Intergenerational Economic Mobility Between Mothers and Children: Racial and Ethnic Disparities. By: Lee, Jaewon; Sun, Fei. Family Relations. Dec2020, Vol. 69 Issue 5, p921-933. 13p.

Objectives: This study focuses on the impact of race and ethnicity on intergenerational mobility between mothers and children.

Background: Most studies have examined intergenerational mobility between fathers and their children. Racial and ethnic disparities might explain the high rates of intergenerational inequality in mobility.

Methods: The current study used data from the National Longitudinal Survey of Youth 1979 and the National Longitudinal Survey of Youth 1979 for Children and Young Adults. The two data sets were merged based on mother and child’s identification number. The final sample consisted of 1,245 non‐Black/non‐Hispanic, 740 Black, and 538 Hispanic dyads. Multiple linear regression and logistic regression analyses were conducted.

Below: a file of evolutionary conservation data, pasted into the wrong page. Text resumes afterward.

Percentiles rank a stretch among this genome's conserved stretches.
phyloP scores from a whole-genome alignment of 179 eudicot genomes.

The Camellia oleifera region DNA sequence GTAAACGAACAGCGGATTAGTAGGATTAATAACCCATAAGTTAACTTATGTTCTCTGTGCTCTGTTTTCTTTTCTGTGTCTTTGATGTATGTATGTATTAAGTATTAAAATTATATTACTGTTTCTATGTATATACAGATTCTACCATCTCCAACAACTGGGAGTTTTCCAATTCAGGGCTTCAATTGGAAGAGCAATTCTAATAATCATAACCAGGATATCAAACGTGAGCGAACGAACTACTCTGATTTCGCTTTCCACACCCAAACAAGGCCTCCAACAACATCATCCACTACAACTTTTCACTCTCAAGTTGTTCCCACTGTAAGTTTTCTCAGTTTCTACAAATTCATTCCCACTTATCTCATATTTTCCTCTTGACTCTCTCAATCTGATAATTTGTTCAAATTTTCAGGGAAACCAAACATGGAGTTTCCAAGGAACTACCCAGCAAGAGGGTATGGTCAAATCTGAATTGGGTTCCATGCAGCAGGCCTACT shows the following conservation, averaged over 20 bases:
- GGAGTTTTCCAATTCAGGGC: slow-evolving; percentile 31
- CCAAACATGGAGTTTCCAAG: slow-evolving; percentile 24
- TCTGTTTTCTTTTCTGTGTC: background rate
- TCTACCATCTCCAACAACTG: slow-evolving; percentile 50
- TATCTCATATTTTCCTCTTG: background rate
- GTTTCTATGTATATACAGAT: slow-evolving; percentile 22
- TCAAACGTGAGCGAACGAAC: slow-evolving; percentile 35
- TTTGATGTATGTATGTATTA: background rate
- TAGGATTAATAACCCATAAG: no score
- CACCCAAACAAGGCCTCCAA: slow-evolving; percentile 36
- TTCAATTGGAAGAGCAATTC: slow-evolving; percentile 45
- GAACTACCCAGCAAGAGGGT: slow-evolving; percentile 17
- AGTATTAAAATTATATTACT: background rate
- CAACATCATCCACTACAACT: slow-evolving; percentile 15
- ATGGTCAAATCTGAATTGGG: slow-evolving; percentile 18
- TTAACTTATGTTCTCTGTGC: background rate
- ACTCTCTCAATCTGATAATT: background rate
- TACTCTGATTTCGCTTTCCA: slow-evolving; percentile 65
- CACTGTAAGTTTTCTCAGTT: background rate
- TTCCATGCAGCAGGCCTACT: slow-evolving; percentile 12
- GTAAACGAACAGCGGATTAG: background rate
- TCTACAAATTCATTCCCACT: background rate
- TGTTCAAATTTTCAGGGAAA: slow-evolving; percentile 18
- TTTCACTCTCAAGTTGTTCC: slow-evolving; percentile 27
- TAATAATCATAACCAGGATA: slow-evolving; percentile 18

Results: There are ethnic and racial disparities in net worth and poverty among mothers. Black and Hispanic mothers were less likely to accumulate net worth compared with non‐Black/non‐Hispanic mothers, and they were also at greater risk of being in poverty compared with non‐Black/non‐Hispanic mothers. For intergenerational economic mobility, net worth and not living in poverty across mothers were associated with higher income among young adult children. Black race moderated the relationship between maternal net worth and young adult children’s income.

Conclusion: A new perspective is necessary to explore intergenerational economic mobility, considering relations between mothers and children rather than fathers and children.

Implications: Eliminating discrimination in the labor market is critical to addressing racial and ethnic disparities in economic resources. Service programs to help Black women with children to save money or increase their job opportunities should be in place to improve their potential for upward economic mobility across generations.